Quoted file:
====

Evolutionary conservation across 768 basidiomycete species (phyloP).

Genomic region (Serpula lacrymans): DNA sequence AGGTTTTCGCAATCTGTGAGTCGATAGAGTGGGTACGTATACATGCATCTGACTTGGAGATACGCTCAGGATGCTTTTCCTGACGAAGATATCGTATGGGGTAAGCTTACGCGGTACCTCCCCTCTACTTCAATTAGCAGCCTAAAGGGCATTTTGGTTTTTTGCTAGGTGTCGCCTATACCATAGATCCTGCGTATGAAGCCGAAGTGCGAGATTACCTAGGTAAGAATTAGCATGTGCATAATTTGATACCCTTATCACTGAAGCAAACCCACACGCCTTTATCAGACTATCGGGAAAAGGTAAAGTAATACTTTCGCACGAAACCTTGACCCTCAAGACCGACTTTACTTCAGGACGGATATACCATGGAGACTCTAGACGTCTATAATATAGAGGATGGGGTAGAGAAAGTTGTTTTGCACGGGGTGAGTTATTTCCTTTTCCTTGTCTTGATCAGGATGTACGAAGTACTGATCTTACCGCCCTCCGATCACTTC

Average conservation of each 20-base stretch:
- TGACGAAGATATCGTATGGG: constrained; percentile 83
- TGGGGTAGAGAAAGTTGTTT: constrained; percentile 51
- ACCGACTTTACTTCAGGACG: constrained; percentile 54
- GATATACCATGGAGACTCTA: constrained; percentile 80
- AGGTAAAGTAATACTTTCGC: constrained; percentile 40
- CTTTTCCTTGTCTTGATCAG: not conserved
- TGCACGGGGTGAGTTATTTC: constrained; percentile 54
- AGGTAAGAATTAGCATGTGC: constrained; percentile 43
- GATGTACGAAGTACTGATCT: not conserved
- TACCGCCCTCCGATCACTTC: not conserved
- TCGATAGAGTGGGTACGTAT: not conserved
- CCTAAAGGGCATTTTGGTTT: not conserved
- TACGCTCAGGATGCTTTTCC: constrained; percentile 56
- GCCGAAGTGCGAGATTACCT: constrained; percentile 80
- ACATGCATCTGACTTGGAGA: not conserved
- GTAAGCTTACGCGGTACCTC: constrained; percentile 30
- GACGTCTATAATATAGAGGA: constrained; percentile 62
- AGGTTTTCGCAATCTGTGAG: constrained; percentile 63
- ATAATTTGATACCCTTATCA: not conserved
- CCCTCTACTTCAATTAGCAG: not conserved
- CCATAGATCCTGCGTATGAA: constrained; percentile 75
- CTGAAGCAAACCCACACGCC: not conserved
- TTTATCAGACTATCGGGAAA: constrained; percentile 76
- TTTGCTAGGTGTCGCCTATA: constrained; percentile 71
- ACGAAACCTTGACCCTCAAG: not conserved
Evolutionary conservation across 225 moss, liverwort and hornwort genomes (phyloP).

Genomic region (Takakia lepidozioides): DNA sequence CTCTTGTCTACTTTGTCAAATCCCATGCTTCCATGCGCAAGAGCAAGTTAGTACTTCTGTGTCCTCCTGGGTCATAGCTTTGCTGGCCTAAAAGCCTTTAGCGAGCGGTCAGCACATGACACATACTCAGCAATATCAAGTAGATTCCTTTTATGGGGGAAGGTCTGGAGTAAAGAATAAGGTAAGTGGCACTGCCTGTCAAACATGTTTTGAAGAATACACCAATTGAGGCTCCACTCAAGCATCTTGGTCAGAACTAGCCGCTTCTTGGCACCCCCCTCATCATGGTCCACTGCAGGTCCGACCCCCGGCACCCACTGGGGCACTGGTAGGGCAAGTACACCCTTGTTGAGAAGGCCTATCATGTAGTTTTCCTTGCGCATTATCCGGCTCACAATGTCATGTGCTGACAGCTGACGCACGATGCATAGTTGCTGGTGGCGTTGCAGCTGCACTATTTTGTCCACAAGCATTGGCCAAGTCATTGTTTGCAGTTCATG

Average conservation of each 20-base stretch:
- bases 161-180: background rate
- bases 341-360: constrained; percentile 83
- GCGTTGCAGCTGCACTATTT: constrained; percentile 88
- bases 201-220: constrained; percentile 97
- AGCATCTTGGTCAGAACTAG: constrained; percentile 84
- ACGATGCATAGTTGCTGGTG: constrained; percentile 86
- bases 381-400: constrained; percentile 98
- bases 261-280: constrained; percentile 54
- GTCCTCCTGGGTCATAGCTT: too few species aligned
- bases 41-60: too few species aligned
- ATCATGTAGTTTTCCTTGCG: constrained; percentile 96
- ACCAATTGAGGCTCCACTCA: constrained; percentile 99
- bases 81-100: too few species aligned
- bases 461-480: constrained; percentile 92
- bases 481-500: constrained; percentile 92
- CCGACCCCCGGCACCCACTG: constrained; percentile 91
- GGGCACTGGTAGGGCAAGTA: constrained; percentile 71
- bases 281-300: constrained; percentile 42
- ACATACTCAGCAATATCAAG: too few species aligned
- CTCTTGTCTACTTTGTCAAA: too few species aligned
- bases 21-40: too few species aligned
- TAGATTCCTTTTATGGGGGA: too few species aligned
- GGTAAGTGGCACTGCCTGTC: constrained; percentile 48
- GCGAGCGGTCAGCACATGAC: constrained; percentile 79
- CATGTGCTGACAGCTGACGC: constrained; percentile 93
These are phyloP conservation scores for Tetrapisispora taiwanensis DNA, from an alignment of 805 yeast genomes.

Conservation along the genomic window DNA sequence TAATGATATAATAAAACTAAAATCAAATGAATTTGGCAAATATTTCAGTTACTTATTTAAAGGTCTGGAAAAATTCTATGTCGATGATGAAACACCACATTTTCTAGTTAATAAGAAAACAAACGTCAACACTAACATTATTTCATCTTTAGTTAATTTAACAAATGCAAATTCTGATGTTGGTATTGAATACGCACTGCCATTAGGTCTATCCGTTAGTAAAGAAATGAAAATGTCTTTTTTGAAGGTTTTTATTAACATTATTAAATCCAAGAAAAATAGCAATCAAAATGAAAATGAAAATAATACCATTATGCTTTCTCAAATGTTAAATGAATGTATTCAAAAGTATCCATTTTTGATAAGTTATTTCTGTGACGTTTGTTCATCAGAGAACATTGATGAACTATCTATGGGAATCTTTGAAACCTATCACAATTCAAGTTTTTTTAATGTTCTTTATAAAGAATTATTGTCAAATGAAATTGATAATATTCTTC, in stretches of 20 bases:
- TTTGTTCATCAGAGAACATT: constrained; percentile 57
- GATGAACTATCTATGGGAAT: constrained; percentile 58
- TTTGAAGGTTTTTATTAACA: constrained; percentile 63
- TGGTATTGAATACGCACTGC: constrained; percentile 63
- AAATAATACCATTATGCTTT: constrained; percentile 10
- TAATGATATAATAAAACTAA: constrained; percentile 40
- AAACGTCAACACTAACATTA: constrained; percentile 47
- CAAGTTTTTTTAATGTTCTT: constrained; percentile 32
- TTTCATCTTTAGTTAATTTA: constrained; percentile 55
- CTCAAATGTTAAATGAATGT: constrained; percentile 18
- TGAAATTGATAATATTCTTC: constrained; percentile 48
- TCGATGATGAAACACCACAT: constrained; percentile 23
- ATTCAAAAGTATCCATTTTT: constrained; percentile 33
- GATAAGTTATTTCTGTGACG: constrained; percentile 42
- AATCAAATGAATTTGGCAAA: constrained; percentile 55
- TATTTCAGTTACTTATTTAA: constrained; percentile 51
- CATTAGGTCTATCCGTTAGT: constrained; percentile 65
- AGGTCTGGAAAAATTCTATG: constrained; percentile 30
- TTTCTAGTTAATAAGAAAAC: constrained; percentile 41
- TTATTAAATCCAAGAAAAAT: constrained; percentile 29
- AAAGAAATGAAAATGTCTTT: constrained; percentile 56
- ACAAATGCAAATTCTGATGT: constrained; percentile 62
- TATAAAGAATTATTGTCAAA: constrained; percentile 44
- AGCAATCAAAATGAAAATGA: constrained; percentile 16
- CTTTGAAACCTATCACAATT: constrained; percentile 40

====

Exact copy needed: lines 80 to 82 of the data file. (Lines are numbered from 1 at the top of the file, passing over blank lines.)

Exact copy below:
- ACAAATGCAAATTCTGATGT: constrained; percentile 62
- TATAAAGAATTATTGTCAAA: constrained; percentile 44
- AGCAATCAAAATGAAAATGA: constrained; percentile 16